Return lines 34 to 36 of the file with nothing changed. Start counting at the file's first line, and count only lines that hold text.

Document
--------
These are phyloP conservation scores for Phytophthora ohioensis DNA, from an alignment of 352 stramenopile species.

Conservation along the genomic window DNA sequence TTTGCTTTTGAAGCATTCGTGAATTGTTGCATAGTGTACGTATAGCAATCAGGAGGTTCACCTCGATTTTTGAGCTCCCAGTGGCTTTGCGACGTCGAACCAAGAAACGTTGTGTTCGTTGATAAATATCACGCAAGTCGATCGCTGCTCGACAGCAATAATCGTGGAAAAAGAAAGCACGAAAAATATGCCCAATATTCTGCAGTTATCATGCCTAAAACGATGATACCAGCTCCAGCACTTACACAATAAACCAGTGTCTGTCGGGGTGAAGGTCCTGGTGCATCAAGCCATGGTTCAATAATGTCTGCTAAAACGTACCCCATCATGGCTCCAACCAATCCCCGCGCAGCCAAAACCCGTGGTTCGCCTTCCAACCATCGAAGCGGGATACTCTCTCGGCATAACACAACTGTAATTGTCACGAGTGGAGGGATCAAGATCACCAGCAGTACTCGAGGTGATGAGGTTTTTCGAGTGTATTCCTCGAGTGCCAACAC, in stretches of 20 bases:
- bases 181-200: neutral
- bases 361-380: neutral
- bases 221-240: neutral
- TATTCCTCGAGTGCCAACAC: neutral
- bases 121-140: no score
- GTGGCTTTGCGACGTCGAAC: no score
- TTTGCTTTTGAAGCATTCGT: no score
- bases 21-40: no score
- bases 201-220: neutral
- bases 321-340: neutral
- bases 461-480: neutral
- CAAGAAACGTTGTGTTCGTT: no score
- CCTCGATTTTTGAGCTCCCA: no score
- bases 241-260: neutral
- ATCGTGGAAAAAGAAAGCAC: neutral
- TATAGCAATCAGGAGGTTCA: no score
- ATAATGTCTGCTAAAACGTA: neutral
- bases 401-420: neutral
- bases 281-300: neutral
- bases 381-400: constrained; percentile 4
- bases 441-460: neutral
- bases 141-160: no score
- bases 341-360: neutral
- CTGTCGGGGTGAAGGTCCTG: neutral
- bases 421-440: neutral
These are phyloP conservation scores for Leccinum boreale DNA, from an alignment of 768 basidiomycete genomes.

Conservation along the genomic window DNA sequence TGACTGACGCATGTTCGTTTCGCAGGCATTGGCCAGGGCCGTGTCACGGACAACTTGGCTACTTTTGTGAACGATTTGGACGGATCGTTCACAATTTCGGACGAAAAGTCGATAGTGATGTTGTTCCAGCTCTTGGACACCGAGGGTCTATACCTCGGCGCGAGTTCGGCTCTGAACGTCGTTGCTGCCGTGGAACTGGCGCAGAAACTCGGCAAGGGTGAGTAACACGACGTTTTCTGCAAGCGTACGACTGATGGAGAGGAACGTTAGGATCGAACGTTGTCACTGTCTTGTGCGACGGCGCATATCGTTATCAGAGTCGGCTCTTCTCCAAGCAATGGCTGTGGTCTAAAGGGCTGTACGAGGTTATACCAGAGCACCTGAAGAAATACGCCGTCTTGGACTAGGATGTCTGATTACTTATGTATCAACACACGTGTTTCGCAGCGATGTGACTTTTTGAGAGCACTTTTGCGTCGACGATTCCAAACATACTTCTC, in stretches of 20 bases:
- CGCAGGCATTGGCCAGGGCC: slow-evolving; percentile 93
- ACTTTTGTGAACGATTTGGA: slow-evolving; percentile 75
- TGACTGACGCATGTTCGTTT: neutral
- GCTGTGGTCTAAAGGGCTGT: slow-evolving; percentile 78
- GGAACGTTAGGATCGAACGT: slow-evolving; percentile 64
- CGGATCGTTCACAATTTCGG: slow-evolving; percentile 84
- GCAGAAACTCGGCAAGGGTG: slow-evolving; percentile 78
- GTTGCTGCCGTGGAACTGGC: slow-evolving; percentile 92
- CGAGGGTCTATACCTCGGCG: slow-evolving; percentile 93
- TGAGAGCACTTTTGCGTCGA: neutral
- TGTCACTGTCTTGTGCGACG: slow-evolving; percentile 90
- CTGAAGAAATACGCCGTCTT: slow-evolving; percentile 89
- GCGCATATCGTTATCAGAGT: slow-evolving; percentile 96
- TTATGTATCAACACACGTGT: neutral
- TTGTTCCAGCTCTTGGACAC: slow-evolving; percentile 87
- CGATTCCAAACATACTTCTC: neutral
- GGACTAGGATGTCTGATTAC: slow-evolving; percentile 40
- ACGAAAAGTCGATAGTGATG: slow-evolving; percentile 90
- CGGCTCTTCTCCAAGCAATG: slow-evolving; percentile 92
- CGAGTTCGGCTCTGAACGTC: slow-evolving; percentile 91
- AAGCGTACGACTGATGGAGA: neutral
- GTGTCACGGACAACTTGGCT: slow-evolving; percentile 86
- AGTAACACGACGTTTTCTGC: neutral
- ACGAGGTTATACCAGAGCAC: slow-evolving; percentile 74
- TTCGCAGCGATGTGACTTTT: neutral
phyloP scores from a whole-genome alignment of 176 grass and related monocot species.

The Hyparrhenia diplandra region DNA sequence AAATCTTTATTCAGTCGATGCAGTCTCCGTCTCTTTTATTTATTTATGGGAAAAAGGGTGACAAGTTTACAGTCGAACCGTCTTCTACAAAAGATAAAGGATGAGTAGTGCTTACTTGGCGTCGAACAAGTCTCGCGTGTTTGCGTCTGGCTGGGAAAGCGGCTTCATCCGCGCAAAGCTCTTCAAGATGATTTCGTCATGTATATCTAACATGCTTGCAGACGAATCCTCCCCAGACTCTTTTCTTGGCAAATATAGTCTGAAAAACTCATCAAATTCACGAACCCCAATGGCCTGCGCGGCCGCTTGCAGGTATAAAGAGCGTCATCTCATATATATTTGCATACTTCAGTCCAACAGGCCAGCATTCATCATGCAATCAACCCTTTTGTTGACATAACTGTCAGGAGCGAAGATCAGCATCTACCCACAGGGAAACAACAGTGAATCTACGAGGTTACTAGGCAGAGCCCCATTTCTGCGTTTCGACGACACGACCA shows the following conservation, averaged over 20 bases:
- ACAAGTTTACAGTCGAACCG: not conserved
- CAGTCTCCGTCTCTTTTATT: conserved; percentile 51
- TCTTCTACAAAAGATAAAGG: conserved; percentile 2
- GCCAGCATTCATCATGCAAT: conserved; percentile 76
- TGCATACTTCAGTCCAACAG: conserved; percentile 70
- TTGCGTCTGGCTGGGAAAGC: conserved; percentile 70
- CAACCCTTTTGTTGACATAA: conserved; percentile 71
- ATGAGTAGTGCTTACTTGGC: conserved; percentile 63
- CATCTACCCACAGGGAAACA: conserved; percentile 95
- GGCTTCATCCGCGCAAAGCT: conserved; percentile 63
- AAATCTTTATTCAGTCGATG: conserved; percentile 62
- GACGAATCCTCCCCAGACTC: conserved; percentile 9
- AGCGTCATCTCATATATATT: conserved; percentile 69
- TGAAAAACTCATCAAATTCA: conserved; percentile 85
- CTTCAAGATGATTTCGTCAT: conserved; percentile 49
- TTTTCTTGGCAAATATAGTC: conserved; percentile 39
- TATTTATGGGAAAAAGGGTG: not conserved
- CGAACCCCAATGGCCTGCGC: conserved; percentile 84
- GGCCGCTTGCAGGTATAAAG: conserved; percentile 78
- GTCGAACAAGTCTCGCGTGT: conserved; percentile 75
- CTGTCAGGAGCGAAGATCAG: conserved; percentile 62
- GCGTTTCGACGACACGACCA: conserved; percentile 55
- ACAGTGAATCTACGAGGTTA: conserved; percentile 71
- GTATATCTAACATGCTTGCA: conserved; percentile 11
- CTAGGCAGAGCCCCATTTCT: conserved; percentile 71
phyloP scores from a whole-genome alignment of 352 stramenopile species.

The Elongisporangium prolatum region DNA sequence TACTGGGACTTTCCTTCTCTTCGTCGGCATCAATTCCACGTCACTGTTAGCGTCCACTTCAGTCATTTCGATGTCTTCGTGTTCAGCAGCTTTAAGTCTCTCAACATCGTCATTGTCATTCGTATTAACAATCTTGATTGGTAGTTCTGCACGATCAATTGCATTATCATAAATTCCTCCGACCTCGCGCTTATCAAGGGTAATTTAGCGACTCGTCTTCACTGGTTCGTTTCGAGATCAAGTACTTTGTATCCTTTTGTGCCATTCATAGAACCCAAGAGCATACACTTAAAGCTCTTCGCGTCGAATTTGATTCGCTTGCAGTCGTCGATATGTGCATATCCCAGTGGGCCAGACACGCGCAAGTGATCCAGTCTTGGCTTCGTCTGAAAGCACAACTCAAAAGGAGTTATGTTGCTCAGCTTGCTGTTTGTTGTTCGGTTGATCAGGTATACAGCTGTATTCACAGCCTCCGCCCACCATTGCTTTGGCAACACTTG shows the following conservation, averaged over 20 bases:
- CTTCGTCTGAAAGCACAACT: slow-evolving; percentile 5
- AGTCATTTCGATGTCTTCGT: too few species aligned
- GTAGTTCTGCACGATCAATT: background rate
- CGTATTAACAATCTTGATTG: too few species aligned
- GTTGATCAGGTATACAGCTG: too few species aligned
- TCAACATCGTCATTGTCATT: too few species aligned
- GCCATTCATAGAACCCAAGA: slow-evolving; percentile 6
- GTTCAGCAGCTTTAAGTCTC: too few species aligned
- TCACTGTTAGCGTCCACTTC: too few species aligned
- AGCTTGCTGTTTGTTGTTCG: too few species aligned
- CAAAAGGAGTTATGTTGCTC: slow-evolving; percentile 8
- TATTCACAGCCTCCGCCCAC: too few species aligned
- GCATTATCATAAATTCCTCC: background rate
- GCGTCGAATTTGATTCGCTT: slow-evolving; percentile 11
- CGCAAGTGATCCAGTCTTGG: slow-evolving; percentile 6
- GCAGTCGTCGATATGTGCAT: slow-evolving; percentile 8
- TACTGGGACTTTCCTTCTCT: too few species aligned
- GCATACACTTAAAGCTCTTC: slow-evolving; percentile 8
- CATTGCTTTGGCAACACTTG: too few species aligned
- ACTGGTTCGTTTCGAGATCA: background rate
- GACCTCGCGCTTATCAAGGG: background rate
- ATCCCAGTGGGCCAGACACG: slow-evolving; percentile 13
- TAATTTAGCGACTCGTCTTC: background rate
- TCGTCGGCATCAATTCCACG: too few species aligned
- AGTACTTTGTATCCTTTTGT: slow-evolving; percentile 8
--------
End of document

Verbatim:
- GGAACGTTAGGATCGAACGT: slow-evolving; percentile 64
- CGGATCGTTCACAATTTCGG: slow-evolving; percentile 84
- GCAGAAACTCGGCAAGGGTG: slow-evolving; percentile 78